5-22-15 - Peace, Power, Prayer

This week, preparing for Pentecost, we have explored the ways the Holy Spirit helps us pray and praise, live “pneumatically,” be like pie with the Spirit’s fruit and filling, and accept of the Spirit’s gifts for ministry (can’t think of a “P” word for that…). Let’s end by looking at the way the Spirit brings us supernatural peace, presence and power, through prayer (phew, four more Ps!).

I can think of nothing we need more in our multi-faceted, out-of-control lives than peace and power. And though both are states we can try to achieve on our own, something extraordinary kicks in when we ask them of the Holy Spirit.

When we are in turmoil and pray for God’s peace, and we feel ourselves begin to settle, that is the Holy Spirit at work. Paul calls this peace from the Spirit “the peace that defies understanding.” It comes in profoundly unpeaceful circumstances and is all the more wondrous for being beyond our ability to reason or meditate ourselves into. He told the Philippians to pray in times of anxiety, making petitions, with thanksgiving, and then this peace of Christ will be ours.

Similarly, the power of God comes into us most fully when we are at our weakest. Paul wrote that he heard God say to him, in a moment of crisis, “My grace is sufficient for you, for my power is made perfect in weakness.(II Corinthians 12:9) This is so counter-intuitive, it can be hard to remember at those times when we’re at a low ebb. Sometimes, when I am facing a deadline or an event and I think, “I got nothin',” I am reminded (by the Spirit?) of this principle. If I do remember to ask for inspiration when creating a sermon or a flyer, ideas soon comes to me.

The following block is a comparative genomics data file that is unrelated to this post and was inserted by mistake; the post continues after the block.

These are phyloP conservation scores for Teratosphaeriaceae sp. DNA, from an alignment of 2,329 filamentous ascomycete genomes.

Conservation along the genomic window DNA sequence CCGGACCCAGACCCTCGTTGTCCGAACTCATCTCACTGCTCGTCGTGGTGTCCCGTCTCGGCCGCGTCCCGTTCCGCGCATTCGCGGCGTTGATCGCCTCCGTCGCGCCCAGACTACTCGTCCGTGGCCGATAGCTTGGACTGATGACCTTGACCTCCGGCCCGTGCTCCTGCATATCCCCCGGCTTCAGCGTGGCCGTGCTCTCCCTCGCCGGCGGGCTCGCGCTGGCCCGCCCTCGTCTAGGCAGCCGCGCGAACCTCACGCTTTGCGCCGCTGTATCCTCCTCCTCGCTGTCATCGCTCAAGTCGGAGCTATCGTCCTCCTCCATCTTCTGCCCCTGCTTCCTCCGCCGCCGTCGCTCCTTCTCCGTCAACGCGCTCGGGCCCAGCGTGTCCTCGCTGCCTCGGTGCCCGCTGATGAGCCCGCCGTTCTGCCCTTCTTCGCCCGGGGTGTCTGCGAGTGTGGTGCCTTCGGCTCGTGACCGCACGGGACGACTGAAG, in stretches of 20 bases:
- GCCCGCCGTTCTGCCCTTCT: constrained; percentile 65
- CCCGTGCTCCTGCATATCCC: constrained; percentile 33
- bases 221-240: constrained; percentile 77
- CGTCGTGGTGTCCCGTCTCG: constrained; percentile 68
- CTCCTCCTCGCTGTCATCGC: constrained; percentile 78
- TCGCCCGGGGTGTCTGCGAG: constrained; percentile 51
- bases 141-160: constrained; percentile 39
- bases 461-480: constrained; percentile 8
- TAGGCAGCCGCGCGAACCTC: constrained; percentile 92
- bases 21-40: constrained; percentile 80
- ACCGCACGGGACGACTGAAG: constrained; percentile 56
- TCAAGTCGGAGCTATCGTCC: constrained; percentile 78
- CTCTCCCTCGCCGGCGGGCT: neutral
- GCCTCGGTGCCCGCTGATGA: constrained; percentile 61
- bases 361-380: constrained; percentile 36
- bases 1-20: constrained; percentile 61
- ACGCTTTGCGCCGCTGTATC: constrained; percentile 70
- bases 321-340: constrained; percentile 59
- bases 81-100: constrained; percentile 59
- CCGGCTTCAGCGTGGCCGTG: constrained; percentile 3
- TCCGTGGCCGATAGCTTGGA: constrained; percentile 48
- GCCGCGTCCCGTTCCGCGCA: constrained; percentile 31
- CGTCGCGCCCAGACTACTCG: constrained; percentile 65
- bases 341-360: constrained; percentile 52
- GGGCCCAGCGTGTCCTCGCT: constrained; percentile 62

Paul – and Jesus before him – also relied upon that power of the Spirit revealed in what look to us like miracles to back up their message of radical forgiveness and transformation in God’s love. It is not our power or our persuasiveness or our gifts that reach another's heart – it is the power of God's Spirit working through us.

The Holy Spirit is right here, as close as our breath. In fact, we need only stop and breathe in with intention to begin feeling the Spirit’s presence. If I pray in tongues for a moment, I am dropped into the Spirit's presence. Though praying in tongues is unfamiliar to some, who associate it with the fervor and occasional emotional excess of Pentecostalism, it is a great gift of the Spirit, one intended as a prayer language. It allows us to allow the Spirit to pray through us. In that way, the prayer begins and ends with God. We are just part of the loop, though an integral part of the loop, for if we don’t add our faith and intention, then God’s own desire may not be realized.

Hmmm…. Did I just stumble into a sticky theological thicket there? Maybe... but here's Paul, again, in a passage also appointed for Sunday: “Likewise the Spirit helps us in our weakness; for we do not know how to pray as we ought, but that very Spirit intercedes with sighs too deep for words. And God, who searches the heart, knows what is the mind of the Spirit, because the Spirit intercedes for the saints according to the will of God.” (Romans 8:22-27)

We don’t even have to pray on our own strength! Nothing we do as Christ-followers needs to be done alone. God is with us in all of it, all the time, or wants to be. And how do we experience God with us in it all, all of the time? Through the Spirit of the Father and of the Son – the Holy Spirit of God.

No comments:

Post a Comment